Google Zimbabwe and things don't look so good - you will find either links to sites decrying human rights violations, electoral abuses and an imploded economy or you will find their diametric opposites promulgated by various government mouthpieces. If you ignore all that, what you have left is a country that has its problems like any other but offers some of the best hunting in Africa.
Zimbabwe's infrastructure has taken more than its fair share of knocks over the past decade, but the road, rail and air networks are still functioning, the pre-independence groundwork establishing the Parks and Wildlife estate and a plethora of adjacent safari areas still survives, and the Safari Operators' Association of Zimbabwe counts among its members some of the finest professional hunters in Africa and strives to promote and maintain ethical, fair chase hunting.
In Zimbabwe, you can hunt the Big Five, or content yourself with a wide variety of plains game. Handgun and archery hunting is available on special application, and a number of Zimbabwe's professional hunters are also members of the prestigious Cleveland Pistol Club in Harare where 300 and 500 yard ranges are available for zeroing and practice and a qualified gunsmith is in attendance. (Zimbabwe has been awarded the IPSC (International Practical Shooting Confederation) Level IV Africa Area Championships in 2012, and officialdom at ports of entry and exit are well used to processing visitors with firearms efficiently and courteously.) Various outfitters offer world class taxidermy services, and hotel accommodation in the cities is on a par with anywhere else in Africa.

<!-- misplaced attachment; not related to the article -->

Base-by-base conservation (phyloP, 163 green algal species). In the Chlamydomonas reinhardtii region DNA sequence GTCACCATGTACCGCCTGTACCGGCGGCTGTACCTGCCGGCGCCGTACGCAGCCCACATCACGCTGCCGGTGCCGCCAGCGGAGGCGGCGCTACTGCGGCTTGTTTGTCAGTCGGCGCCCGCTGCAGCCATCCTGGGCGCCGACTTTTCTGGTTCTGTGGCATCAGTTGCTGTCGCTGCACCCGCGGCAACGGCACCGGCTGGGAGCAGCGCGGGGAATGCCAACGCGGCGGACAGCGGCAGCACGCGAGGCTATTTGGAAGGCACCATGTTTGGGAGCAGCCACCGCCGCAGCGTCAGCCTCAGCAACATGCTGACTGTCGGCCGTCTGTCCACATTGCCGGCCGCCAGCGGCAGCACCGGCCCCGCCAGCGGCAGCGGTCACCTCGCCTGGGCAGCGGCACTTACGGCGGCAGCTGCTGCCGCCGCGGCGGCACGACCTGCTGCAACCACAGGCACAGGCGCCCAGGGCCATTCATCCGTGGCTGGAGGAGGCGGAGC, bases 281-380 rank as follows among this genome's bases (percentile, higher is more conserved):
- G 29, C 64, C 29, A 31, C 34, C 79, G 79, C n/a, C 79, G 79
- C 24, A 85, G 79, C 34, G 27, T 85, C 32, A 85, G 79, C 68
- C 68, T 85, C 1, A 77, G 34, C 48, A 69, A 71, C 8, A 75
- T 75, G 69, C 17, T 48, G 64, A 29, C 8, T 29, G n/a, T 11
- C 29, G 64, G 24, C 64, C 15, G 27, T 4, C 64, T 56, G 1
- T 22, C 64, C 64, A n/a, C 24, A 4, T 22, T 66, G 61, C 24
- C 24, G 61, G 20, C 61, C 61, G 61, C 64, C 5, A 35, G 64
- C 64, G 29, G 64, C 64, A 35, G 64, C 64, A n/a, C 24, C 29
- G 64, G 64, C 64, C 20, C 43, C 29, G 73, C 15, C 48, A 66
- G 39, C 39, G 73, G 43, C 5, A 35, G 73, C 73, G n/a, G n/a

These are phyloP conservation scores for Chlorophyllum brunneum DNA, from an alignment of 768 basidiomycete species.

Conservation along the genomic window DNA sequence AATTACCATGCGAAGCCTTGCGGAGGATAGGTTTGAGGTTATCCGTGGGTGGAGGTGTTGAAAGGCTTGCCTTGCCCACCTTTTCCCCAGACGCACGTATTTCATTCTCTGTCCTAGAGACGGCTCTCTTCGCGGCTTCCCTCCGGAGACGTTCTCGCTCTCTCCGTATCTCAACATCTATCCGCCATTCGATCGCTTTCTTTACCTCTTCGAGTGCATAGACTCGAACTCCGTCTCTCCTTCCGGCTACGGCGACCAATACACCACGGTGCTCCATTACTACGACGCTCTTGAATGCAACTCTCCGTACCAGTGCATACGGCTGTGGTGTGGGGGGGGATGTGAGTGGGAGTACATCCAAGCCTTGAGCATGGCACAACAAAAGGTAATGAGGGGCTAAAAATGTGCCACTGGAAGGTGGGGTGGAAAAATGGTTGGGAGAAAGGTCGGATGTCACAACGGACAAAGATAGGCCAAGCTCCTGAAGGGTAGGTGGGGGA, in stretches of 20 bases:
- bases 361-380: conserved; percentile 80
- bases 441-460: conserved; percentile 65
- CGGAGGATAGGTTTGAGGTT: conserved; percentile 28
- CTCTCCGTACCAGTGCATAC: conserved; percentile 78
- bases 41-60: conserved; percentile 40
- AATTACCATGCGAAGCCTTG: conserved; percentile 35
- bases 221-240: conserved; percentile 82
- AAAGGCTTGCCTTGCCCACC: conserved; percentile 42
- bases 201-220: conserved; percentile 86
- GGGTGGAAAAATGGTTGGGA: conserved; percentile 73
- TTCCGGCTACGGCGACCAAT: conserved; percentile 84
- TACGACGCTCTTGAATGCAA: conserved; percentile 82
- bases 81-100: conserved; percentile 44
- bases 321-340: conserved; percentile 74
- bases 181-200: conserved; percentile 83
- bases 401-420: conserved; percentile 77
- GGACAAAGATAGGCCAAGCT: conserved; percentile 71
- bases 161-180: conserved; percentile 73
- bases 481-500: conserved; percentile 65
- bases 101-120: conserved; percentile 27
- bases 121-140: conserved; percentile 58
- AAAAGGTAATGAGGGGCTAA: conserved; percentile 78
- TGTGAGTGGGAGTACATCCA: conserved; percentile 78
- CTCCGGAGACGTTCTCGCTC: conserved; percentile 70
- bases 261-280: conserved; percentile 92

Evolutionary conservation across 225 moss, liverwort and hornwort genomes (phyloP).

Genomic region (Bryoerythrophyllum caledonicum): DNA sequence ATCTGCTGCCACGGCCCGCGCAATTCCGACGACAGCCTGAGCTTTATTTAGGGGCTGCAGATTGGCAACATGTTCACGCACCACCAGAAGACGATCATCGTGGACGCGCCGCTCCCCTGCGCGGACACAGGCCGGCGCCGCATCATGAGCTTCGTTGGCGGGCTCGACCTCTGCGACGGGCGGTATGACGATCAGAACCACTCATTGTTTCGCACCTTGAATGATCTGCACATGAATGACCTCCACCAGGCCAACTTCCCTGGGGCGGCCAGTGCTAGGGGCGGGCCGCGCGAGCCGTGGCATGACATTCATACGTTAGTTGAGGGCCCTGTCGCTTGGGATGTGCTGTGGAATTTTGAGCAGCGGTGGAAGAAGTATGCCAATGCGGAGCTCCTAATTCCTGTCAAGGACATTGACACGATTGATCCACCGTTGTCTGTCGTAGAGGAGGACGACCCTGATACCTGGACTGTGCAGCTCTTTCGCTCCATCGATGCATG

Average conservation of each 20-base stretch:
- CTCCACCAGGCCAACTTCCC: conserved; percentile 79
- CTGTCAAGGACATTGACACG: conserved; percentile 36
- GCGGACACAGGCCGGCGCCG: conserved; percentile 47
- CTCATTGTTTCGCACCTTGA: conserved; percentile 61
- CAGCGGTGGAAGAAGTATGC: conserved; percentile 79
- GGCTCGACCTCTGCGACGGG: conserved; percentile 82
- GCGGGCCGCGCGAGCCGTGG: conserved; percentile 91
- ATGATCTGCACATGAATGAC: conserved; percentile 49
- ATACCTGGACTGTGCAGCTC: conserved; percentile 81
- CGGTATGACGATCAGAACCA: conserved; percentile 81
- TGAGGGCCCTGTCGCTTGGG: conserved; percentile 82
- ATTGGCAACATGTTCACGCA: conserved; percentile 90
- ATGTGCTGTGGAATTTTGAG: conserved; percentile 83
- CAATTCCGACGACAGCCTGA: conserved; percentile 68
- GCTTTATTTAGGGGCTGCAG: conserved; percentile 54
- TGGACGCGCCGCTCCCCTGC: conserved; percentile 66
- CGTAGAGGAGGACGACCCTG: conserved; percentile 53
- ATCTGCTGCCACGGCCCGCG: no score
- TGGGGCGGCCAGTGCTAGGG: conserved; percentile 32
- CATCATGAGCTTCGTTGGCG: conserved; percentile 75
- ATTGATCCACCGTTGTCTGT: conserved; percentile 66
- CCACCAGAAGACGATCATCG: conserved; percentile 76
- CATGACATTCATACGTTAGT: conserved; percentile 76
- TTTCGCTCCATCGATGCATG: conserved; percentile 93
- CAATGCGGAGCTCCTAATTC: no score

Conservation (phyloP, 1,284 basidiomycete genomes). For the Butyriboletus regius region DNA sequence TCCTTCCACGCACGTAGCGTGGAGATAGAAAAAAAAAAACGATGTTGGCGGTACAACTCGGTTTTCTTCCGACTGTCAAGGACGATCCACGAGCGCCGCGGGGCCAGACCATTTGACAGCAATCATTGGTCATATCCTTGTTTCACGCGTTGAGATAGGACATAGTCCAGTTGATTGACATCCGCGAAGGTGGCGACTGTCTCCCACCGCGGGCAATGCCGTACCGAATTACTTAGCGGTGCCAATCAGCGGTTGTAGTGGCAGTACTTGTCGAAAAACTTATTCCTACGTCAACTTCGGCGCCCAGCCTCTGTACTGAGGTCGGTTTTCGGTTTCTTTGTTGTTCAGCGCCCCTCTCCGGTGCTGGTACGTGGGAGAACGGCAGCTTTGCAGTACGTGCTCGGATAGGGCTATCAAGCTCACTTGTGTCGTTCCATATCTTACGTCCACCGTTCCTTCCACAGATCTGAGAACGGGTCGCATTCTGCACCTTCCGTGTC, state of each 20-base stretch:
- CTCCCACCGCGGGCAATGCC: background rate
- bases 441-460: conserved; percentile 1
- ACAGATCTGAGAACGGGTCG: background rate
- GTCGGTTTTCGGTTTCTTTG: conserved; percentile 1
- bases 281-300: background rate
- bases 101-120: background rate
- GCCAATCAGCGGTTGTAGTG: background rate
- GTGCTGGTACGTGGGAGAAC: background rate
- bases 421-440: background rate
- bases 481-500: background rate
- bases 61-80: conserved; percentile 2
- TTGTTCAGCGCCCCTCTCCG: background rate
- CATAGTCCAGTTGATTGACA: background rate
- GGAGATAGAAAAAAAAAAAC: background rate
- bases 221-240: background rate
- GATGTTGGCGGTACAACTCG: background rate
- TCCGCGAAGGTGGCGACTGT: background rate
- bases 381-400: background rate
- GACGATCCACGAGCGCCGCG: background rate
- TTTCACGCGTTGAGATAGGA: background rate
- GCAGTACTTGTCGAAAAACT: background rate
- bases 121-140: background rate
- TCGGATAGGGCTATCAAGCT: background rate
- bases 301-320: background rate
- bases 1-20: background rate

In addition, the country boasts an unusual number of ancillary diversions - from Victoria Falls, one of the seven natural wonders of the world to houseboating on Lake Kariba and its excellent tiger fishing opportunities to canoe safaris on the Zambezi river to many superb bass dams to the prehistory of the Great Zimbabwe ruins to the coniferous woodlands of the Eastern Highlands with its magnificent trout fishing.
Like other African destinations, malaria and bilharzia can be a problem, but the major centres can offer medical care to a world class standard and there are a number of critical care paramedic ambulance services and a medical air rescue network throughout the country, as well as a newly-activated mountain rescue unit.
The country's climate is ideal, featuring maybe a little frost on the ground in the morning in the dead of winter and endless days of blue sky and sunshine.
It doesn't take much of a peruse through the pages of Rowland Ward's 28th edition of Records of Big Game to realize how much potential there is in Zimbabwe for the serious hunter - many who have hunted there will go nowhere else in Africa.
Ira Larivers, Editor African Hunter Magazine